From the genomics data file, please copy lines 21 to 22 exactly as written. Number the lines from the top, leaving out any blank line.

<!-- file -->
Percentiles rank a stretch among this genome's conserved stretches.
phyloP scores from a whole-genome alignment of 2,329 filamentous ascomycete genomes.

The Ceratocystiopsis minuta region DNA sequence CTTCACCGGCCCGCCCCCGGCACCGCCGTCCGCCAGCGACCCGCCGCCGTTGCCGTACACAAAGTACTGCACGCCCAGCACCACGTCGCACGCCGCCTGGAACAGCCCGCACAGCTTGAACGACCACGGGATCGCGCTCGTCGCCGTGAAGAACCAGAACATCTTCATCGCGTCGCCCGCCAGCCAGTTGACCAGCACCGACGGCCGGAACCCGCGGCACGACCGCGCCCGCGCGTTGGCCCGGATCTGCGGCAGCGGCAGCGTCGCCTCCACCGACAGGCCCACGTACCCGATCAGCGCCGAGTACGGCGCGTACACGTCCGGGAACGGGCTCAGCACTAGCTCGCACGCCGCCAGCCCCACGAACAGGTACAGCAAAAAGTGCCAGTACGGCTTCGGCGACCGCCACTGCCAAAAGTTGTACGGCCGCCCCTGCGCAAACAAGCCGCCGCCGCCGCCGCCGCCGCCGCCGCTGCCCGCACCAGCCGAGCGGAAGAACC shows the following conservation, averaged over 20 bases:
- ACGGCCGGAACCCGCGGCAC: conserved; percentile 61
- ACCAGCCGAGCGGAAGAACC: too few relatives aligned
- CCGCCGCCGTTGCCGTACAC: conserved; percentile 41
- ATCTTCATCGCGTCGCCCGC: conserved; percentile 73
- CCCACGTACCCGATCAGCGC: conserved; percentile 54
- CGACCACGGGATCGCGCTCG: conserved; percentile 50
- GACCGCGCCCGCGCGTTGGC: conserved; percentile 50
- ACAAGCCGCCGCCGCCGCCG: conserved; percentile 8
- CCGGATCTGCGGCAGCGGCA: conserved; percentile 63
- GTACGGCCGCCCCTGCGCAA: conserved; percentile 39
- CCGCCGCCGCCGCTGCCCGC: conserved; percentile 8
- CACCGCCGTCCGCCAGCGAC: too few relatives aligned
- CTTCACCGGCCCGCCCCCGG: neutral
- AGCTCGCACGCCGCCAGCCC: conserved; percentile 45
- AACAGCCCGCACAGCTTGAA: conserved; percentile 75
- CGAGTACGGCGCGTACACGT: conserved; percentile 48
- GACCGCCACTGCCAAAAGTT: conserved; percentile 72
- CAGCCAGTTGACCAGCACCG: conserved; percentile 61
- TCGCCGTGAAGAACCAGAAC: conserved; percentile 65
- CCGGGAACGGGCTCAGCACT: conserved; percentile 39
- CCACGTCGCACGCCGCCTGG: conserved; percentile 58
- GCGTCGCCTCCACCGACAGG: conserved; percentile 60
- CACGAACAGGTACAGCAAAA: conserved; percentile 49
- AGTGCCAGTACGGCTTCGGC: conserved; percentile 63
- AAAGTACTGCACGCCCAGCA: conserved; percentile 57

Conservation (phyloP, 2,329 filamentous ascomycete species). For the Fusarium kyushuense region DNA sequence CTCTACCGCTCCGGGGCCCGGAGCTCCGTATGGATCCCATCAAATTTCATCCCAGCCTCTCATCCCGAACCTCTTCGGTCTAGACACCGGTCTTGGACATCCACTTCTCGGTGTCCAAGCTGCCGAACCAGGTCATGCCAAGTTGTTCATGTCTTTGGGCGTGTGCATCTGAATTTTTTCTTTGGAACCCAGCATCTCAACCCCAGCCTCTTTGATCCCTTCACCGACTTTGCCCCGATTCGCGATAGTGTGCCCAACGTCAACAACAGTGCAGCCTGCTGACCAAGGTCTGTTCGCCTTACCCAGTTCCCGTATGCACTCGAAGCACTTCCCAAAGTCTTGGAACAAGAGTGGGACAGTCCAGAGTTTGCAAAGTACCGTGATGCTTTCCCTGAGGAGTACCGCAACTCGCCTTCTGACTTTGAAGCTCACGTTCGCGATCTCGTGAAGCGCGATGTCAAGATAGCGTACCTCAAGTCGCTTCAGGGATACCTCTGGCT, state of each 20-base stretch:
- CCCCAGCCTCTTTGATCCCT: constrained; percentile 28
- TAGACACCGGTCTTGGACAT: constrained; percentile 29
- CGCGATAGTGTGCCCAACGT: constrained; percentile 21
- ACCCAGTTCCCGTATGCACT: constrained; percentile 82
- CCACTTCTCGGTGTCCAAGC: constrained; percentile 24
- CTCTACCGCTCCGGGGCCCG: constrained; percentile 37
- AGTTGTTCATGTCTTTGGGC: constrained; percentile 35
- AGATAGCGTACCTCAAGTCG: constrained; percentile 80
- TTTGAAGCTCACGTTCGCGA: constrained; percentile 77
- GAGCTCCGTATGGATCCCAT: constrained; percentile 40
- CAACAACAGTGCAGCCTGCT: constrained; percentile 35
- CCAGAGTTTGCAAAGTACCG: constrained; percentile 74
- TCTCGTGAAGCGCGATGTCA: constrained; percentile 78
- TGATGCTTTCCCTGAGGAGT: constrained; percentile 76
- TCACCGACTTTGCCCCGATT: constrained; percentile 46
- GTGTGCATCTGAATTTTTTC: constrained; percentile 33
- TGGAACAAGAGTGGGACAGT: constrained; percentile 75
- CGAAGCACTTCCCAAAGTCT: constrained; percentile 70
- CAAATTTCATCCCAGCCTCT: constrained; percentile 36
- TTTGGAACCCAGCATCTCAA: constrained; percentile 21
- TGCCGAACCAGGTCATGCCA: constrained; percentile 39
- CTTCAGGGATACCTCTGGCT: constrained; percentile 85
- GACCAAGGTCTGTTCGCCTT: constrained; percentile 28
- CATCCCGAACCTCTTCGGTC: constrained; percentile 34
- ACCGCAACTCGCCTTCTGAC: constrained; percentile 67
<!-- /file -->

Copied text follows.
- CAGCCAGTTGACCAGCACCG: conserved; percentile 61
- TCGCCGTGAAGAACCAGAAC: conserved; percentile 65